But when nationalism has successfully dehumanised the other, there is no breaking through, and people who imagine that a photographic message must assuredly be so powerful that it will touch all hearts are forced to grapple with a more confounding truth: Not all consciences operate alike, not everyone is susceptible to what seems a basic, even rudimentary level of empathy. And so, there is a paradox: We resist the idea of living in an us-vs.-them world only to find that our basic sense of “us” is already fractured. We look out at our fellow humans and can’t honestly understand how their minds work. At some level, we think, “Can’t you see what is happening in this image?” As if seeing and understanding are identical.
The photograph as an exercise of conscience requires time, effort and openness, similar but more profound than what we do when we go to the theatre or look at a painting. A fully human sense of who is represented is a collaborative act, with the audience filling in details, relating elements in the representation to emotional touchstones in their own lives. This one photograph tells us very little about Ramrez and his daughter, and perhaps with all the attention it has received, we will learn more about the reality of who they were. But just as important is the imaginative reality of the viewer’s effort to sense them as humans, absolutely identical in value and dignity to any person in our most intimate circle of acquaintance. We must do what is sometimes called “ekphrasis,” a thorough elaboration of both what we are seeing and what we imagine must have taken place, filling in details, adding meaning, making connections.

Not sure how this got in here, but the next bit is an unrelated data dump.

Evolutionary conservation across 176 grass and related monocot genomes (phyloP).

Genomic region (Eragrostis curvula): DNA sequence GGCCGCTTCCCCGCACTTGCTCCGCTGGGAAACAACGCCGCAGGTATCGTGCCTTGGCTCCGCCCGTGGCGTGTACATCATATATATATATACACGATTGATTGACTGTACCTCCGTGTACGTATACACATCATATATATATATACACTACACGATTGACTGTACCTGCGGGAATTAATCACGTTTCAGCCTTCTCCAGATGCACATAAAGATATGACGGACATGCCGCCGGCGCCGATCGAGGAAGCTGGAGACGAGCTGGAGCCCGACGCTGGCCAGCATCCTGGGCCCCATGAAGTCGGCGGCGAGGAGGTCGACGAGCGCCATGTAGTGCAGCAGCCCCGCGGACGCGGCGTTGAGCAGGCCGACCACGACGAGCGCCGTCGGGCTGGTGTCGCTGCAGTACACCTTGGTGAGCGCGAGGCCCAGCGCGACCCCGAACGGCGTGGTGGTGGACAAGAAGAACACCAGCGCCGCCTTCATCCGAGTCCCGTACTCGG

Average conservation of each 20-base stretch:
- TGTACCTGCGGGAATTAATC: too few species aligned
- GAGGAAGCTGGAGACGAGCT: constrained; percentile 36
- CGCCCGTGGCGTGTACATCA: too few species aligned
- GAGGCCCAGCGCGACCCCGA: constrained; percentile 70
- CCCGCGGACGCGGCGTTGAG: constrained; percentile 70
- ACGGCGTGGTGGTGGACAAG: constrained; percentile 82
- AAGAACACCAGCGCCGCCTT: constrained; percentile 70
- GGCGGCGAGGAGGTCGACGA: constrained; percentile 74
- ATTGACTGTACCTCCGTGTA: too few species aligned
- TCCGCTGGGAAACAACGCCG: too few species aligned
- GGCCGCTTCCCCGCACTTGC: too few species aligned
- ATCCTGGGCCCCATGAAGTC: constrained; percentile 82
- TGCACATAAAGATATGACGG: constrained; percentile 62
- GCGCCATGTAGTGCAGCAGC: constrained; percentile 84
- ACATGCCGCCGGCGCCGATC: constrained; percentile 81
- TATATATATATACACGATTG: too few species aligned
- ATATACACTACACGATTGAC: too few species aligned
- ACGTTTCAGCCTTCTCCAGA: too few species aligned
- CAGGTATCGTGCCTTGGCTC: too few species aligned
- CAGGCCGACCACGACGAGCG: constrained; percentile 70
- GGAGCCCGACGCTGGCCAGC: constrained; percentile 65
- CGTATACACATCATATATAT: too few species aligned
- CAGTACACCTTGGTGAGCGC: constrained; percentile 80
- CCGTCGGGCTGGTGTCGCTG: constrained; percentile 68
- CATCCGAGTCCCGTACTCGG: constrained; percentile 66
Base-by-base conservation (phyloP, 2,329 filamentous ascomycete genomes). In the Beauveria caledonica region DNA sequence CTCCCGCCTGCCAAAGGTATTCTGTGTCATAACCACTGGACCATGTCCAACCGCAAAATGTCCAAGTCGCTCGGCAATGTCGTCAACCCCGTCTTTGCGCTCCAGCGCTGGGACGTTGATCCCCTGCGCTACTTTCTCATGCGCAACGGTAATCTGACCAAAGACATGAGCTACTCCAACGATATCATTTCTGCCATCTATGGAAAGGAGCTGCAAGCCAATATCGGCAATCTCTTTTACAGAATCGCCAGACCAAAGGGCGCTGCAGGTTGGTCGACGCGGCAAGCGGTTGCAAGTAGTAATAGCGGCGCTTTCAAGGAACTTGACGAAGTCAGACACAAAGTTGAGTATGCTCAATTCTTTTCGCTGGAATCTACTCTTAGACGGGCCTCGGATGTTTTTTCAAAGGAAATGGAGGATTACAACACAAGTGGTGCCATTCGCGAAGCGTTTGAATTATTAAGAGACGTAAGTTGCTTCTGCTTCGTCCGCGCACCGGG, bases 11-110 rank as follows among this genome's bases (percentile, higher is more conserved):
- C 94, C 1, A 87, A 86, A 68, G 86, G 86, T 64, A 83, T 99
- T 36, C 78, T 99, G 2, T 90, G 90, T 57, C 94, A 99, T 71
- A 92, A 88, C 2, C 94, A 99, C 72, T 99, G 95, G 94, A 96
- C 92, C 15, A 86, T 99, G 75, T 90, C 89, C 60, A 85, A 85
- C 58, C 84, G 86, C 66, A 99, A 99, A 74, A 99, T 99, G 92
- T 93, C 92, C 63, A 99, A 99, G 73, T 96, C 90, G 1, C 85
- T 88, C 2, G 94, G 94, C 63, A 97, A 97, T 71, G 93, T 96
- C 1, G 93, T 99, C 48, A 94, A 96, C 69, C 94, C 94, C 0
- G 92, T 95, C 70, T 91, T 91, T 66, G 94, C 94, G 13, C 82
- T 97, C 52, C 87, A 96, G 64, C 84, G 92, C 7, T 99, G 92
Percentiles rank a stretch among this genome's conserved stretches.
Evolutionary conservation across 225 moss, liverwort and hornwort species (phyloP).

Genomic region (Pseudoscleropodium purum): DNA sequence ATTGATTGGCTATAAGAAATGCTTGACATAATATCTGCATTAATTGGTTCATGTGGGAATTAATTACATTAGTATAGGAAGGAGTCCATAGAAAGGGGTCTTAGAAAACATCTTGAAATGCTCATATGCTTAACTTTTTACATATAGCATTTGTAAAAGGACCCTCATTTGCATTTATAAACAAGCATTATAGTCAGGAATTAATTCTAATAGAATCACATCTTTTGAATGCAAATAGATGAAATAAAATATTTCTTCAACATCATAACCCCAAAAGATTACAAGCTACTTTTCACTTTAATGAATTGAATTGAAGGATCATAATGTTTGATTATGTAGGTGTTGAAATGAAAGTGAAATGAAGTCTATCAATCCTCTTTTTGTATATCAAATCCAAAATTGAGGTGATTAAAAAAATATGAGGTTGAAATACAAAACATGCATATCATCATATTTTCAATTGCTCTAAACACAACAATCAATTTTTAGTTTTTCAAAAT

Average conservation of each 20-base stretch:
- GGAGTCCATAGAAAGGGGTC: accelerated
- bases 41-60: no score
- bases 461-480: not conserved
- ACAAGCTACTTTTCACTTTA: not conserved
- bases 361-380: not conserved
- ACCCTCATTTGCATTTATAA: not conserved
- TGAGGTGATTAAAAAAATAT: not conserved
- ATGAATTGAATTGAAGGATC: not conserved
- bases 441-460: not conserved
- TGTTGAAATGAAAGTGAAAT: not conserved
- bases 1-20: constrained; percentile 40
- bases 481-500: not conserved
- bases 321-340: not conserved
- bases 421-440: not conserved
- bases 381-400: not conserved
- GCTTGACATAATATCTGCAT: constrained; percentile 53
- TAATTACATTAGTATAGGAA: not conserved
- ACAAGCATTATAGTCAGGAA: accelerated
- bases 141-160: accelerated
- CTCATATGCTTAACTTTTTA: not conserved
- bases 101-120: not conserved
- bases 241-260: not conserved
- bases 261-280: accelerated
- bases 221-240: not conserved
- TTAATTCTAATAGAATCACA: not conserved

The intimacy of their apparent embrace gives the image its essential power
Of course, one doesn’t have to do this work. Images of tragedy that arrive in a divisive political context often have an off-ramp. You may look at this photo and think that its deep message is “We are all hoping for a better life and will take extraordinary risks on behalf of those we love.” But someone else will probably say, “People shouldn’t cross borders without permission.” The drowning becomes a kind of punishment, a river stands in for ideas of human authority, and the photograph doesn’t break through anything. It merely reiterates an old and cherished belief: Bad things happen to those who break the rules.
There is a fundamental difference between these two interpretations: One requires time and effort, an act of engaged empathy, while the other is a quick judgement that reaffirms an existing sense of the world. The power of a photograph like this depends on the time we devote to it and our basic sense of who these people are. For the few hours or days that this photograph elicits chatter and argument, there will be efforts to make it an allegory of law and judgement rather than an opportunity for moral imagination and compassion.
Our new deformed conscience. It is pithy and dismissive. It is an invitation to look at people who have been victimised and see only otherness. It shuts down any understanding of trauma before empathy has begun to interrogate how trauma is felt and experienced. It is about looking without seeing, judging without understanding. For anyone who wants an off-ramp to the moral demands made by this image, this could be the universal caption: “They weren’t our type.”
Philip Kennicott is a Pulitzer Prize-winning American art, architecture and visual critic. He is a regular participant at the World Justice Forum in The Hague.